Most of us probably never heard of an actor named Eric Lawson.
But those of us older than 45 saw him all the time.
Lawson died the other day at age 72 from respiratory failure caused by chronic obstructive pulmonary disease, or COPD.
What makes his death noteworthy is that from 1978 to 1981, the ruggedly handsome actor was “The Marlboro Man,” appearing in print advertisements and epitomizing the independent American cowboy — always with a cigarette.
It was the cigarettes, his wife, Susan, told Variety, that killed him.
“He knew cigarettes had a hold on him,” she said. “He knew, yet he still couldn’t stop.”
Lawson said he began smoking at age 14. The teenage years are when most people who smoke take up the awful habit. Peer pressure and the desire to appear cool or grown-up overwhelm the science that links smoking to cancer, heart disease, emphysema and many other diseases.
And nowhere is it more galling than right here in Otsego and Delaware counties.
Fifty years after Dr. Luther Terry’s Surgeon General’s Report that put the lie to the despicable health risk denials of the tobacco companies, 16 percent of Otsego County residents surveyed said they smoke every day.
New York state’s average is 11 percent.
The number is 22 percent in Delaware County.
Even more horrifying is that 30 percent of pregnant residents of Otsego County surveyed said they smoke.
Thirty percent! Three in 10 mothers-to-be who don’t have sense enough to look after their own health callously care more about their smoking than about their unborn children.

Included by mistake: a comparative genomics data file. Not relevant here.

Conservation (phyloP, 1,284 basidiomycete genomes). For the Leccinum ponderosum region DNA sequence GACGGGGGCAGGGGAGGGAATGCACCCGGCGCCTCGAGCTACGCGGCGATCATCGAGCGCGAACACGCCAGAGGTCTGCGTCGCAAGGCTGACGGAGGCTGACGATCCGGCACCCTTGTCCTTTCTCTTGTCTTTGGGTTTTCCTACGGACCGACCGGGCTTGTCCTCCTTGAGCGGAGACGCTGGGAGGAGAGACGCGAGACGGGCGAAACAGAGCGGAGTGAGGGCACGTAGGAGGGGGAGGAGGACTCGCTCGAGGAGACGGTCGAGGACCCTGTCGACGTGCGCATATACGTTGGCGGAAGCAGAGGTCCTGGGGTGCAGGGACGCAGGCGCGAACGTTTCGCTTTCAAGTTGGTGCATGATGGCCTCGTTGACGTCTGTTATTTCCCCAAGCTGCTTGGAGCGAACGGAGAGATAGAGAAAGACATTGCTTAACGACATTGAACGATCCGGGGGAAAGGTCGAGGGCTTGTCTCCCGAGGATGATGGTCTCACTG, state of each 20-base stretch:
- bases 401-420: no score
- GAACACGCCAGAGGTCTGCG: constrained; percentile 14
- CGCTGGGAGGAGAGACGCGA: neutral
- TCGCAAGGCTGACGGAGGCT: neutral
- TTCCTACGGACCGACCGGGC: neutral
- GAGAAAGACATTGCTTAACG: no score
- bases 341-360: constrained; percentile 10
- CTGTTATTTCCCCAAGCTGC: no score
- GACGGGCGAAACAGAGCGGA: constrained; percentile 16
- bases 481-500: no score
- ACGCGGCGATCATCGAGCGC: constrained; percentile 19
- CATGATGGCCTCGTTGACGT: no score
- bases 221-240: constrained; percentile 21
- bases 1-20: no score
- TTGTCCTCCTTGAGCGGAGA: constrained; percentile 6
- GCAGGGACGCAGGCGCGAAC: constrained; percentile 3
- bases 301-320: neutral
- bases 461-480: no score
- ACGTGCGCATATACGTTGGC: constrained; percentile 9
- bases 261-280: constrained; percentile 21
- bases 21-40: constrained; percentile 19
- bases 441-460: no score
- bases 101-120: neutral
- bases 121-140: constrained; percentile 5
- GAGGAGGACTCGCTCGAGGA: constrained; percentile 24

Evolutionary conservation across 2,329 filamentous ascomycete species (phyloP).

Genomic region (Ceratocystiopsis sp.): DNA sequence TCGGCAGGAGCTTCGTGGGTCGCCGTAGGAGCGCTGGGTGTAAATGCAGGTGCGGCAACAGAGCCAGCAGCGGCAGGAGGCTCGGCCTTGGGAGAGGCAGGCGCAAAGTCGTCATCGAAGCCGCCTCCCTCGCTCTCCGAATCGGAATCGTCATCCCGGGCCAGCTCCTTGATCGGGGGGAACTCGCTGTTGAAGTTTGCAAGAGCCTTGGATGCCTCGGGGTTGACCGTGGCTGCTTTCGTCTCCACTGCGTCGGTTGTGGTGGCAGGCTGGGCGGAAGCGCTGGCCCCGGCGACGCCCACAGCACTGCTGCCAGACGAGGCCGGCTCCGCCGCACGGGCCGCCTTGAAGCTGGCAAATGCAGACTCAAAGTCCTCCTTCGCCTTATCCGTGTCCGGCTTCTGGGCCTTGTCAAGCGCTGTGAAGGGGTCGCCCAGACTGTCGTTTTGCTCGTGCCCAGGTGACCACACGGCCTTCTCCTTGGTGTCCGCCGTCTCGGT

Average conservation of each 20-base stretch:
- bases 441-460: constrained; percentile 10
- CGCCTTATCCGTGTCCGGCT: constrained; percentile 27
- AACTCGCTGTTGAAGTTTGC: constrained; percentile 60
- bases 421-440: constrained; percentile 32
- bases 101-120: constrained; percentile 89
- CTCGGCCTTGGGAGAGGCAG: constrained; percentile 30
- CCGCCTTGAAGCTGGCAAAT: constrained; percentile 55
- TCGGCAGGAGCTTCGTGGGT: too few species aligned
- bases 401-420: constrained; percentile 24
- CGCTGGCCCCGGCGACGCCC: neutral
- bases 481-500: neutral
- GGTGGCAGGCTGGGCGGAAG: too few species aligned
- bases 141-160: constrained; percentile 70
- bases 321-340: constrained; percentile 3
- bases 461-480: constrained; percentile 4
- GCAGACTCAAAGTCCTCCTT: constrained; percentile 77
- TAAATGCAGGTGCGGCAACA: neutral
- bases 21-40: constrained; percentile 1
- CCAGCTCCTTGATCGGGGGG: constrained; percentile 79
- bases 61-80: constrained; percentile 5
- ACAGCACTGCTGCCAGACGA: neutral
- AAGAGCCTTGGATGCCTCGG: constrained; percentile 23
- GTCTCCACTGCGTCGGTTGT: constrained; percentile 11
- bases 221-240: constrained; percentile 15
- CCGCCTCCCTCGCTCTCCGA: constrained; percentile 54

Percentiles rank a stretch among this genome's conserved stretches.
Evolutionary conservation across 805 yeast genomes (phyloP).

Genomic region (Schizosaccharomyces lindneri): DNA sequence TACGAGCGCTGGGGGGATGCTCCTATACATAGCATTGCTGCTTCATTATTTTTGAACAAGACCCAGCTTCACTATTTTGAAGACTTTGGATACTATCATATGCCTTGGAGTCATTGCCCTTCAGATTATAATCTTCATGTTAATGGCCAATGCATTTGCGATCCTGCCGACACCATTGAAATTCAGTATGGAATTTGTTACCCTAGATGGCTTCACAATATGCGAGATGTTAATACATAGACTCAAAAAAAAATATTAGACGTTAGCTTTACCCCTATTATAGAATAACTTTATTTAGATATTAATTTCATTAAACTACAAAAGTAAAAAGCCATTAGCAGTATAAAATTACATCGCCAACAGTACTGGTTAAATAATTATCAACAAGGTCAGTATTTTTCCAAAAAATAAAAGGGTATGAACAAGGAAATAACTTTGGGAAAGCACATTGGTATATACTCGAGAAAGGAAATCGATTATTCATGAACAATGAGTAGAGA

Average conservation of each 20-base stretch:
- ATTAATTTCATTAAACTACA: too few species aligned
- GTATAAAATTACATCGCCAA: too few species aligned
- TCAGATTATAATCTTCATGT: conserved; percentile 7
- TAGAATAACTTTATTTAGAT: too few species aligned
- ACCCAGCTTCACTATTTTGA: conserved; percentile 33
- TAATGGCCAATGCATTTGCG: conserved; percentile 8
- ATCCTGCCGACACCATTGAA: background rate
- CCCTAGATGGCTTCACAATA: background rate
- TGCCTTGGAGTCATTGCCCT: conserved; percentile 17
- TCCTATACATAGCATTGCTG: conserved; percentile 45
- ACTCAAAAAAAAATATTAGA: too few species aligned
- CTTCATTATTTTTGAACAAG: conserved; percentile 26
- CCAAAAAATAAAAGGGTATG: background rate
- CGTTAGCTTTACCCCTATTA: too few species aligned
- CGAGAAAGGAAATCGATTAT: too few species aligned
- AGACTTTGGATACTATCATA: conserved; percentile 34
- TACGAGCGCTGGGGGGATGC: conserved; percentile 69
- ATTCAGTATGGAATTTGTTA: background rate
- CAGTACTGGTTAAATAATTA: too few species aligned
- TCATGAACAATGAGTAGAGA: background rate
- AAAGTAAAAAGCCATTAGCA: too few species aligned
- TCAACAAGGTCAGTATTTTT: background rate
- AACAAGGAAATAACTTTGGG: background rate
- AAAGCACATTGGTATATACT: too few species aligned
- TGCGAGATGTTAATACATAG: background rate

It might be right there on the side of the pack they open: “SURGEON GENERAL’S WARNING: Smoking By Pregnant Women May Result in Fetal Injury, Premature Birth, And Low Birth Weight.”
Some excellent efforts have been made locally and nationally to reduce the number of young people who smoke, but more needs to be done.
“We need to focus on kids because that’s where it all starts,” said Dr. Lee Edmonds, chief of pulmonology at Bassett Medical Center. “For every smoking-related death — and there are 1,200 a day — two kids have their first cigarette. It must be driven by peer-related forces, because first experiences with cigarettes are not enjoyable. It’s not something they start because it’s fun. People cough a lot their first time smoking.”
One good idea promulgated by local anti-smoking advocates is for the state Legislature to ban tobacco products in pharmacies. Another is to rein in the tobacco industry’s $214 million New York state marketing campaign by restricting where cigarettes can be displayed in stores.
The fewer future Marlboro or Camel or Lucky Strike men and women — or boys and girls — the better.